Well it's back to school for a lot of folks and it's got me thinking about the whole education thing. As I went through school I typically achieved average to above average grades. I was often interested in the subjects, did my homework, studied for tests etc... but I was never really that motivated. I was much more interested in discussing and analyzing topics than I was in simply remembering all the important facts and regurgitating them on exam day. In fact, I think people like me are at a distinct disadvantage in the current education system because a) we sucked at most sports and b) exams simply tested our ability to store and retrieve information.
I really think it's a major flaw in the system that is reliant on achieving test scores so that funding can be allocated. Why couldn't we be tested by, say, hosting a debate on a chosen topic, leading the class in a lecture, explaining your use of art techniques and inspirations...etc.. For those of us that second guess ourselves in exams and can't remember the exact date of every battle in the reign of Henry VIII this would be much more appropriate and fitting.
One has to look at the actual end result: What skills do you want these children to have when they finish education? Sure, they are now great at remembering the shopping list they left at home but can they put forward a reasonable, informed argument about why they believe in freedom of religion, or gay marriage, or why the sky is blue? Are our children leaving the school system curious about the world and open to critical thinking about their lives, or did athleticism or brain power allow them to achieve the highest accolades in school but leave them closed minded and inwardly-focused?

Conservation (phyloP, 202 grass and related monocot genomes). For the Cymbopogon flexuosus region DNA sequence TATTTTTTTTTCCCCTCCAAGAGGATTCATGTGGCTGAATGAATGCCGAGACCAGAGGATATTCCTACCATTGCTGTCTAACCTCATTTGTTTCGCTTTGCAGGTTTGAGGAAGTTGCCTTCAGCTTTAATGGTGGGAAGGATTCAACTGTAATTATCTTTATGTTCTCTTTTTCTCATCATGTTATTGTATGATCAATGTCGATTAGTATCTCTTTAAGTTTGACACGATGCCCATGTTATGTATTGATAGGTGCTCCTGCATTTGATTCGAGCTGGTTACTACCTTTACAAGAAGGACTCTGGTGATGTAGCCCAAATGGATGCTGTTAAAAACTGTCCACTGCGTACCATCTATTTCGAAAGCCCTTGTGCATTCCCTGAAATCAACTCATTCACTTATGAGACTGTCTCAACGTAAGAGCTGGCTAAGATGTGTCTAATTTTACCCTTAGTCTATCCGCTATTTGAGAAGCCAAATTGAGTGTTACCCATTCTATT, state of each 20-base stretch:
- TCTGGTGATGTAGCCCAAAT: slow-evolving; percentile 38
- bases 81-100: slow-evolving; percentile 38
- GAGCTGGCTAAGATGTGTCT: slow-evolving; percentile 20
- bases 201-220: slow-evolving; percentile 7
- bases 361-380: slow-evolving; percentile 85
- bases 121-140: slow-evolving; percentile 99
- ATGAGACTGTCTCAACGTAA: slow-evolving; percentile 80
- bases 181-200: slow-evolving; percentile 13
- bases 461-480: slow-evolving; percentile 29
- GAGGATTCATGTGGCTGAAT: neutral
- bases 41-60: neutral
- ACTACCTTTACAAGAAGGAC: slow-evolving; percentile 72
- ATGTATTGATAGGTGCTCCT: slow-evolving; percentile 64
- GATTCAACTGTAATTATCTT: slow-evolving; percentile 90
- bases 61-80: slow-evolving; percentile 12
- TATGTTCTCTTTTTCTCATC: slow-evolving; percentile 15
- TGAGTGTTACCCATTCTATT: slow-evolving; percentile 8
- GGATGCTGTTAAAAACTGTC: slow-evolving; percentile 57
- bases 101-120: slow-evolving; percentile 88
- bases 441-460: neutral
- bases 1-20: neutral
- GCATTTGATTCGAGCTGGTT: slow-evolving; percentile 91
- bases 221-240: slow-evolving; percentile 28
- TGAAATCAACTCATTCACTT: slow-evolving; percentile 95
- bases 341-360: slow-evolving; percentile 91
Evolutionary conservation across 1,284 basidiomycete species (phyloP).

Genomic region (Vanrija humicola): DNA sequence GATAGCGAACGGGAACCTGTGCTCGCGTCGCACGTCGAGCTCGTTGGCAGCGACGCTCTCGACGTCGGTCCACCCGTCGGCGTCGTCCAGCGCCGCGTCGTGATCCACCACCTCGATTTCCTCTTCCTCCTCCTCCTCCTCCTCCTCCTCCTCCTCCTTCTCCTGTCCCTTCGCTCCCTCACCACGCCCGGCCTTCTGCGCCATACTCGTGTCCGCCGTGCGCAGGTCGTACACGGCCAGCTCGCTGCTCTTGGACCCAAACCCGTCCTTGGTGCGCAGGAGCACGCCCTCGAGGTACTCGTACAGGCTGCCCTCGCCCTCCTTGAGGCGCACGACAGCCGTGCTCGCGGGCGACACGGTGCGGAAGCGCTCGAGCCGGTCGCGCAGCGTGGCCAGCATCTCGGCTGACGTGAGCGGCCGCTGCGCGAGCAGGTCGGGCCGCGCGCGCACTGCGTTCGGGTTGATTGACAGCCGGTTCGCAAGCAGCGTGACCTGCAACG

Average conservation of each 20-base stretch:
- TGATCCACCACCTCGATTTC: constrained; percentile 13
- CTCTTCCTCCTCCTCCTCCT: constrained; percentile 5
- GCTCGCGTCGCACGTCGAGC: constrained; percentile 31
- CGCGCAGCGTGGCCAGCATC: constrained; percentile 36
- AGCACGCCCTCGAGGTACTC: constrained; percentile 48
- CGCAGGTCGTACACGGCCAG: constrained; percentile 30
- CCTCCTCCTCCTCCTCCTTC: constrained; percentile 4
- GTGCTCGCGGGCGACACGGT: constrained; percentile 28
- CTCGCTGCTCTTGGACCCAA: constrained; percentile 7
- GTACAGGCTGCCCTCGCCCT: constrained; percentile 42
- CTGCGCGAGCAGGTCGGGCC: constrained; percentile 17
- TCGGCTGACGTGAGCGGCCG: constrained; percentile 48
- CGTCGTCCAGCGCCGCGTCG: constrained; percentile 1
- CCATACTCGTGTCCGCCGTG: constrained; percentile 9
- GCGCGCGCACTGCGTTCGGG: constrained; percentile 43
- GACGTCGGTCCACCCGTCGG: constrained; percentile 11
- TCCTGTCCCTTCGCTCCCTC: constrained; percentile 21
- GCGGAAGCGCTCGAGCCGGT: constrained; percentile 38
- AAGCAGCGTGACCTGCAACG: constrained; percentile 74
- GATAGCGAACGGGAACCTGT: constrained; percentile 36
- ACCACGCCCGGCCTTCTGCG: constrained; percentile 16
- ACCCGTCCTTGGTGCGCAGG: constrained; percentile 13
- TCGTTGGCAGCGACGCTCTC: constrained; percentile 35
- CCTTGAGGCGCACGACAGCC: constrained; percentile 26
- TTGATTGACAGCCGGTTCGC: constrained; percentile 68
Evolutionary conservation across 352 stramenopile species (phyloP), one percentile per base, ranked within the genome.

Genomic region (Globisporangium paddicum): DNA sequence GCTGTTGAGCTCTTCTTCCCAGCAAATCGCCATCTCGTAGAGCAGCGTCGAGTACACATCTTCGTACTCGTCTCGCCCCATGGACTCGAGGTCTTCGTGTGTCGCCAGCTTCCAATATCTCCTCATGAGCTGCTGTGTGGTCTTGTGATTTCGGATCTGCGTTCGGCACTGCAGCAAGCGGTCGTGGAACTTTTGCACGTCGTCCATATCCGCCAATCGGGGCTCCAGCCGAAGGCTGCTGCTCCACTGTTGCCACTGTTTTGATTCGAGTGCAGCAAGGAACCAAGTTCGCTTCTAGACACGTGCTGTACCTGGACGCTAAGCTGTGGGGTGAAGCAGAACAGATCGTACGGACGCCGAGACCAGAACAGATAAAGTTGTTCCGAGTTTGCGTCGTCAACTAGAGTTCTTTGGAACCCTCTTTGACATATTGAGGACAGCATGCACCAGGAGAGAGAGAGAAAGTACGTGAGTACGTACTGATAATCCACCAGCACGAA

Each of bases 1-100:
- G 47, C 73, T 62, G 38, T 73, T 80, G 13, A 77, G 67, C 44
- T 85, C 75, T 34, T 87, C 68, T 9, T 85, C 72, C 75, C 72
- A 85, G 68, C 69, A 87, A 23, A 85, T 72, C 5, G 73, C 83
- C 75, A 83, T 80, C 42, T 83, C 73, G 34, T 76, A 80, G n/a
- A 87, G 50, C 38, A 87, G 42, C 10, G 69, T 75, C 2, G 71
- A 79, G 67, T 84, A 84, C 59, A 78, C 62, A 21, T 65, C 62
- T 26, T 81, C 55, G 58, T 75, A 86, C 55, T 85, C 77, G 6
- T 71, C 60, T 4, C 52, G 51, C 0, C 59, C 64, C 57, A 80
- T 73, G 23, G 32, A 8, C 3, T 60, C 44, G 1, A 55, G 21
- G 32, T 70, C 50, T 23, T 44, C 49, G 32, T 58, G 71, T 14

In some fields simply remembering the facts is actual very important. Such as the laws of physics and math. Engineering pretty much relies on absolute truths. However, I completed a degree in the human science field which pretty much leads to working with people yet I found myself sitting with at least 4 or 5 people in every class who lacked even basic people skills. These same people usually aced every exam though. They had neat folders with coloured tabs marking each different topic, they brought Dictaphones to every lecture, they asked endless, pedantic, questions when it came to test time or writing a paper. "How long should it be?" "How short can it be?" "Can I use a pencil?" - demanding guidelines and rules in a field where the papers are as long as it takes you to explain the topic adequately.
Unfortunately, I see these people out in the field now. Working with people yet seemingly mystified by them. Some even seem to be angered by others, and without that ability to look inwards or ask "why?" they have walked into the cage of their profession without thinking to check the combination lock on the door.